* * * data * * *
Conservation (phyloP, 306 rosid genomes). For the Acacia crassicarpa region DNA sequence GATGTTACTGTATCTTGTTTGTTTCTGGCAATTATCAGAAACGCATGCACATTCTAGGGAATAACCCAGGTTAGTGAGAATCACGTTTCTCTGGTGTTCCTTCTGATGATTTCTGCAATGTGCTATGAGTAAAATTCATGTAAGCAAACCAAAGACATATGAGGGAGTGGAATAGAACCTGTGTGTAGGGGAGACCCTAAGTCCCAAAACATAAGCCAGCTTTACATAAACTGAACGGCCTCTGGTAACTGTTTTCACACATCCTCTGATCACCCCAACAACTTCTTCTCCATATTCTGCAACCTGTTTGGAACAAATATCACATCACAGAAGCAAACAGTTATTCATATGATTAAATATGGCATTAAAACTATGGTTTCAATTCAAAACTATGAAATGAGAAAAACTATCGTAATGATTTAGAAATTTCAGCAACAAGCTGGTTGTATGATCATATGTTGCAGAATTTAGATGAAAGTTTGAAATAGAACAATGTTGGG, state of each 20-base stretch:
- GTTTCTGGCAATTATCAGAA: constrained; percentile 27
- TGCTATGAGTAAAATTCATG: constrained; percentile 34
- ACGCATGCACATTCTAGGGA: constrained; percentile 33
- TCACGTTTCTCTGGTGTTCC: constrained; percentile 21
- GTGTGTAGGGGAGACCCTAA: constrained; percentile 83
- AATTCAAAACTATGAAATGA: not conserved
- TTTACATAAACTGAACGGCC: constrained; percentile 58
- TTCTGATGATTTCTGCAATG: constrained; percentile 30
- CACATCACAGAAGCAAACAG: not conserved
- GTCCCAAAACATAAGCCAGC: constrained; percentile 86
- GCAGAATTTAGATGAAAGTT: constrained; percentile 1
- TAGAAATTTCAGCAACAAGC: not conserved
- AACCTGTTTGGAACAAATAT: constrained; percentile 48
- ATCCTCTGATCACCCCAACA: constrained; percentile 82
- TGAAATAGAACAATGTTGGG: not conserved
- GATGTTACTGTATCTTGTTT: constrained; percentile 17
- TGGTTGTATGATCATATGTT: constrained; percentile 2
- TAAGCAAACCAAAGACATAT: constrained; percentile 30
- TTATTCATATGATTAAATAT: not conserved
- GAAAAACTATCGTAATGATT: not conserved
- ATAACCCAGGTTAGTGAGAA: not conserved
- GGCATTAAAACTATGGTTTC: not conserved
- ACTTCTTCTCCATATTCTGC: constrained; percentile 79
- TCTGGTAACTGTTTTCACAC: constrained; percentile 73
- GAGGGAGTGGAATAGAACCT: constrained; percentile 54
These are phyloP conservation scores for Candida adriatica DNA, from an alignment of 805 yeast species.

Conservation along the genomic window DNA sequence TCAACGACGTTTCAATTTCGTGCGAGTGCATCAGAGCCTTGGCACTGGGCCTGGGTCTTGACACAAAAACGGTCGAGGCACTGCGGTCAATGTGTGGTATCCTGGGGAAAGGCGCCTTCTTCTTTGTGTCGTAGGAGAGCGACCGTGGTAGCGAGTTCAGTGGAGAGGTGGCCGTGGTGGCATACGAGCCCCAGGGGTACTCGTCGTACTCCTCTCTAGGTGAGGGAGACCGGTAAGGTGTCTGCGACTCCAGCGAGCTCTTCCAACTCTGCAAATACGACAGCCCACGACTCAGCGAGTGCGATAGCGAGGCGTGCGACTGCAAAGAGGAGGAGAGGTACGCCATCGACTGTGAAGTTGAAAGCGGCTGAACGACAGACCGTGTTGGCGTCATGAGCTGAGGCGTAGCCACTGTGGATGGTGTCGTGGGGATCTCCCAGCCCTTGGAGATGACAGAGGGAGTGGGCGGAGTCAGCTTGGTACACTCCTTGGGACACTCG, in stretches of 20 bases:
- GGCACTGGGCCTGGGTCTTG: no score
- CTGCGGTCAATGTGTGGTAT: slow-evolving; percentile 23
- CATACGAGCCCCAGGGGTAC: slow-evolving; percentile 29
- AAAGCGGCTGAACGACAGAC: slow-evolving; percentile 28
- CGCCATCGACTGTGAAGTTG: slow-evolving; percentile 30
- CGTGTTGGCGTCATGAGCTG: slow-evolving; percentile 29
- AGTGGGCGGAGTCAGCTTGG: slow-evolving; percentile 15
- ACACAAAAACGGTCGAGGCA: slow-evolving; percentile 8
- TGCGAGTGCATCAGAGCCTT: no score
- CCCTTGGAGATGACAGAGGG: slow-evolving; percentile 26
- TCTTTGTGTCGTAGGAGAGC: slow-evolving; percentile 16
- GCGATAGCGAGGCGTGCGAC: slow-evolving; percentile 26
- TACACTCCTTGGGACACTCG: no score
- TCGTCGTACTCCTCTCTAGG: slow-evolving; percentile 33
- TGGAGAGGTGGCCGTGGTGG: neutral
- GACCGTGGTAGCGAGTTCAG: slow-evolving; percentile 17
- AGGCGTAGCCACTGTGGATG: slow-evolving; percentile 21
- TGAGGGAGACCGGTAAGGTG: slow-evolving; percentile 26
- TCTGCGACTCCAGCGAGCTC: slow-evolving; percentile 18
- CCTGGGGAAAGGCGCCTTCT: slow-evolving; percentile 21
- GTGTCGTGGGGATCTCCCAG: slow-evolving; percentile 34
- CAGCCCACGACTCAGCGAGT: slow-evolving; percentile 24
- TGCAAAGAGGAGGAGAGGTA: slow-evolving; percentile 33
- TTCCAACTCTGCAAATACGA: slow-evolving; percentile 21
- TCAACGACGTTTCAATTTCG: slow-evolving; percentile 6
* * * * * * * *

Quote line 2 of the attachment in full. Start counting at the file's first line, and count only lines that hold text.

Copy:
- GTTTCTGGCAATTATCAGAA: constrained; percentile 27